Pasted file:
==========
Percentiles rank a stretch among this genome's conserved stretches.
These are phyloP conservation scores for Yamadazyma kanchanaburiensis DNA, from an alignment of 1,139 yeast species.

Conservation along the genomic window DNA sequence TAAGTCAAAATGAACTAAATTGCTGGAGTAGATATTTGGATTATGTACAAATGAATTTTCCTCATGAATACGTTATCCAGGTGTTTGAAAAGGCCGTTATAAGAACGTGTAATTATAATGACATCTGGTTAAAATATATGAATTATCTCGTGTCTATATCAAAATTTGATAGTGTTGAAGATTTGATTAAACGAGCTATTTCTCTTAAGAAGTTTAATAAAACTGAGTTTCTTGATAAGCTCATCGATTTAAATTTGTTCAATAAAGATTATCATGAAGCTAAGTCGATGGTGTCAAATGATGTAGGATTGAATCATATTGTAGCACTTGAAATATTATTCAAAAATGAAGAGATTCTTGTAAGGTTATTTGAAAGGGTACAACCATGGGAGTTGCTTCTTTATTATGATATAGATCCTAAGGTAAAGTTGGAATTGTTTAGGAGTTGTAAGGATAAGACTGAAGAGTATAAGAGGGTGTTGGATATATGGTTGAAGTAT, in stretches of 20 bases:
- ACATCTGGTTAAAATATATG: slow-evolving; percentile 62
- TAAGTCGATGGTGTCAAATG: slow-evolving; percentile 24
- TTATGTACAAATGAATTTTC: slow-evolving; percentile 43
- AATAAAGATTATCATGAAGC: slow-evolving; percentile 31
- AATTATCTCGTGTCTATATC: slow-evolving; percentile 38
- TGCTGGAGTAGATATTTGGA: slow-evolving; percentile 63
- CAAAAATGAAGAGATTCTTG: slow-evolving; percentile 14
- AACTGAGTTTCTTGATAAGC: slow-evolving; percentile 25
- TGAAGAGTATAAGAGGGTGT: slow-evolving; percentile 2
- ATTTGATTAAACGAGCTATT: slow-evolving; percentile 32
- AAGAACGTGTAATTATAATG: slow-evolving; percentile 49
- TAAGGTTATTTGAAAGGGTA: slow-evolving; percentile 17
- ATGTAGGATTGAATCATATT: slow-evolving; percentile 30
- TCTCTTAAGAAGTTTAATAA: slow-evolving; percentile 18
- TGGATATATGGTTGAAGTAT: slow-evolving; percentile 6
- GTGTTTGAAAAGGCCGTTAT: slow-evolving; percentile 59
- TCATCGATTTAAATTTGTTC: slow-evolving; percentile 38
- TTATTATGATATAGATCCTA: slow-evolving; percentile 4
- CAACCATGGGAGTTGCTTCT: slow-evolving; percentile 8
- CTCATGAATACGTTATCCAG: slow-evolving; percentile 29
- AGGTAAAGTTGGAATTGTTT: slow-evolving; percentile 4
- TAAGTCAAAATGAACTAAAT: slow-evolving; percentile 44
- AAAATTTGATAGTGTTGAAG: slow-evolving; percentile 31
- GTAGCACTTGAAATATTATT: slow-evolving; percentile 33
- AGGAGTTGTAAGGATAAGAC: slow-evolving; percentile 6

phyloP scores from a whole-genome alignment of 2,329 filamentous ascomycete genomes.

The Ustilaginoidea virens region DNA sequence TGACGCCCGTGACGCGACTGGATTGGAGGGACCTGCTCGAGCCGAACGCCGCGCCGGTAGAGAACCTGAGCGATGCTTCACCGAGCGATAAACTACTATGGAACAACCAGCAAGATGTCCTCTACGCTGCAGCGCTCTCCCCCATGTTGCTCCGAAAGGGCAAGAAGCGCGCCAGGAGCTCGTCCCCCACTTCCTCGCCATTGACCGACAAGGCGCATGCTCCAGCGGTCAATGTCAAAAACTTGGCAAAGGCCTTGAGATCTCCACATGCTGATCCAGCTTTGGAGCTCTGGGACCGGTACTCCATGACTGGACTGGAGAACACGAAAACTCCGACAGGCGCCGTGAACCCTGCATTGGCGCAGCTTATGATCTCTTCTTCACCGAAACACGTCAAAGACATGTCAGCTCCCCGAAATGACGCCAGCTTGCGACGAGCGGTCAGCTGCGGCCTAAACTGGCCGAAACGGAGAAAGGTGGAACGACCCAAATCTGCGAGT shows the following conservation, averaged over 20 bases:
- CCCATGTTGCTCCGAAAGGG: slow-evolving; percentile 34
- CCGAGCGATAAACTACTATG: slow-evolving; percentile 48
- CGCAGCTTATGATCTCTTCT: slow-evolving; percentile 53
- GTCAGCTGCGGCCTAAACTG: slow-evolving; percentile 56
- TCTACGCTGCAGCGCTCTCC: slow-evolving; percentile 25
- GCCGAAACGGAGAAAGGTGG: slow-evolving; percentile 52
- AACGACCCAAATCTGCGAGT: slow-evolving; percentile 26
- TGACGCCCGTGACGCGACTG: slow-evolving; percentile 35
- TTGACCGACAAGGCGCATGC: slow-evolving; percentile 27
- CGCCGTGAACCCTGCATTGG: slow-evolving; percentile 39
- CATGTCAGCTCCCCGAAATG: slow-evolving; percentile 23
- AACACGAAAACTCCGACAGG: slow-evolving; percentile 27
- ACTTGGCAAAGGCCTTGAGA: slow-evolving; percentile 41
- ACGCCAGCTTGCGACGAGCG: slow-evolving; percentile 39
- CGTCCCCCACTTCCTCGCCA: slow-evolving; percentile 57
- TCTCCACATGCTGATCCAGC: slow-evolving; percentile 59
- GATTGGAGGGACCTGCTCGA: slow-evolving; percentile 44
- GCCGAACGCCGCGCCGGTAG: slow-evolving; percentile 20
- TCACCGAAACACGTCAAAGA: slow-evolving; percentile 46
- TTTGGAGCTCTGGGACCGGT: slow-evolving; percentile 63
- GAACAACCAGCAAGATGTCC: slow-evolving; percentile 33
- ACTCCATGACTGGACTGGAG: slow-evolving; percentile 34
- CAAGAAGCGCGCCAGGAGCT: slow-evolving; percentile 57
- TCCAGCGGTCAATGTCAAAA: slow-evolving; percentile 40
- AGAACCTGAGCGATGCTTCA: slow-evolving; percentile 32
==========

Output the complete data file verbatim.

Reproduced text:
Percentiles rank a stretch among this genome's conserved stretches.
These are phyloP conservation scores for Yamadazyma kanchanaburiensis DNA, from an alignment of 1,139 yeast species.

Conservation along the genomic window DNA sequence TAAGTCAAAATGAACTAAATTGCTGGAGTAGATATTTGGATTATGTACAAATGAATTTTCCTCATGAATACGTTATCCAGGTGTTTGAAAAGGCCGTTATAAGAACGTGTAATTATAATGACATCTGGTTAAAATATATGAATTATCTCGTGTCTATATCAAAATTTGATAGTGTTGAAGATTTGATTAAACGAGCTATTTCTCTTAAGAAGTTTAATAAAACTGAGTTTCTTGATAAGCTCATCGATTTAAATTTGTTCAATAAAGATTATCATGAAGCTAAGTCGATGGTGTCAAATGATGTAGGATTGAATCATATTGTAGCACTTGAAATATTATTCAAAAATGAAGAGATTCTTGTAAGGTTATTTGAAAGGGTACAACCATGGGAGTTGCTTCTTTATTATGATATAGATCCTAAGGTAAAGTTGGAATTGTTTAGGAGTTGTAAGGATAAGACTGAAGAGTATAAGAGGGTGTTGGATATATGGTTGAAGTAT, in stretches of 20 bases:
- ACATCTGGTTAAAATATATG: slow-evolving; percentile 62
- TAAGTCGATGGTGTCAAATG: slow-evolving; percentile 24
- TTATGTACAAATGAATTTTC: slow-evolving; percentile 43
- AATAAAGATTATCATGAAGC: slow-evolving; percentile 31
- AATTATCTCGTGTCTATATC: slow-evolving; percentile 38
- TGCTGGAGTAGATATTTGGA: slow-evolving; percentile 63
- CAAAAATGAAGAGATTCTTG: slow-evolving; percentile 14
- AACTGAGTTTCTTGATAAGC: slow-evolving; percentile 25
- TGAAGAGTATAAGAGGGTGT: slow-evolving; percentile 2
- ATTTGATTAAACGAGCTATT: slow-evolving; percentile 32
- AAGAACGTGTAATTATAATG: slow-evolving; percentile 49
- TAAGGTTATTTGAAAGGGTA: slow-evolving; percentile 17
- ATGTAGGATTGAATCATATT: slow-evolving; percentile 30
- TCTCTTAAGAAGTTTAATAA: slow-evolving; percentile 18
- TGGATATATGGTTGAAGTAT: slow-evolving; percentile 6
- GTGTTTGAAAAGGCCGTTAT: slow-evolving; percentile 59
- TCATCGATTTAAATTTGTTC: slow-evolving; percentile 38
- TTATTATGATATAGATCCTA: slow-evolving; percentile 4
- CAACCATGGGAGTTGCTTCT: slow-evolving; percentile 8
- CTCATGAATACGTTATCCAG: slow-evolving; percentile 29
- AGGTAAAGTTGGAATTGTTT: slow-evolving; percentile 4
- TAAGTCAAAATGAACTAAAT: slow-evolving; percentile 44
- AAAATTTGATAGTGTTGAAG: slow-evolving; percentile 31
- GTAGCACTTGAAATATTATT: slow-evolving; percentile 33
- AGGAGTTGTAAGGATAAGAC: slow-evolving; percentile 6

phyloP scores from a whole-genome alignment of 2,329 filamentous ascomycete genomes.

The Ustilaginoidea virens region DNA sequence TGACGCCCGTGACGCGACTGGATTGGAGGGACCTGCTCGAGCCGAACGCCGCGCCGGTAGAGAACCTGAGCGATGCTTCACCGAGCGATAAACTACTATGGAACAACCAGCAAGATGTCCTCTACGCTGCAGCGCTCTCCCCCATGTTGCTCCGAAAGGGCAAGAAGCGCGCCAGGAGCTCGTCCCCCACTTCCTCGCCATTGACCGACAAGGCGCATGCTCCAGCGGTCAATGTCAAAAACTTGGCAAAGGCCTTGAGATCTCCACATGCTGATCCAGCTTTGGAGCTCTGGGACCGGTACTCCATGACTGGACTGGAGAACACGAAAACTCCGACAGGCGCCGTGAACCCTGCATTGGCGCAGCTTATGATCTCTTCTTCACCGAAACACGTCAAAGACATGTCAGCTCCCCGAAATGACGCCAGCTTGCGACGAGCGGTCAGCTGCGGCCTAAACTGGCCGAAACGGAGAAAGGTGGAACGACCCAAATCTGCGAGT shows the following conservation, averaged over 20 bases:
- CCCATGTTGCTCCGAAAGGG: slow-evolving; percentile 34
- CCGAGCGATAAACTACTATG: slow-evolving; percentile 48
- CGCAGCTTATGATCTCTTCT: slow-evolving; percentile 53
- GTCAGCTGCGGCCTAAACTG: slow-evolving; percentile 56
- TCTACGCTGCAGCGCTCTCC: slow-evolving; percentile 25
- GCCGAAACGGAGAAAGGTGG: slow-evolving; percentile 52
- AACGACCCAAATCTGCGAGT: slow-evolving; percentile 26
- TGACGCCCGTGACGCGACTG: slow-evolving; percentile 35
- TTGACCGACAAGGCGCATGC: slow-evolving; percentile 27
- CGCCGTGAACCCTGCATTGG: slow-evolving; percentile 39
- CATGTCAGCTCCCCGAAATG: slow-evolving; percentile 23
- AACACGAAAACTCCGACAGG: slow-evolving; percentile 27
- ACTTGGCAAAGGCCTTGAGA: slow-evolving; percentile 41
- ACGCCAGCTTGCGACGAGCG: slow-evolving; percentile 39
- CGTCCCCCACTTCCTCGCCA: slow-evolving; percentile 57
- TCTCCACATGCTGATCCAGC: slow-evolving; percentile 59
- GATTGGAGGGACCTGCTCGA: slow-evolving; percentile 44
- GCCGAACGCCGCGCCGGTAG: slow-evolving; percentile 20
- TCACCGAAACACGTCAAAGA: slow-evolving; percentile 46
- TTTGGAGCTCTGGGACCGGT: slow-evolving; percentile 63
- GAACAACCAGCAAGATGTCC: slow-evolving; percentile 33
- ACTCCATGACTGGACTGGAG: slow-evolving; percentile 34
- CAAGAAGCGCGCCAGGAGCT: slow-evolving; percentile 57
- TCCAGCGGTCAATGTCAAAA: slow-evolving; percentile 40
- AGAACCTGAGCGATGCTTCA: slow-evolving; percentile 32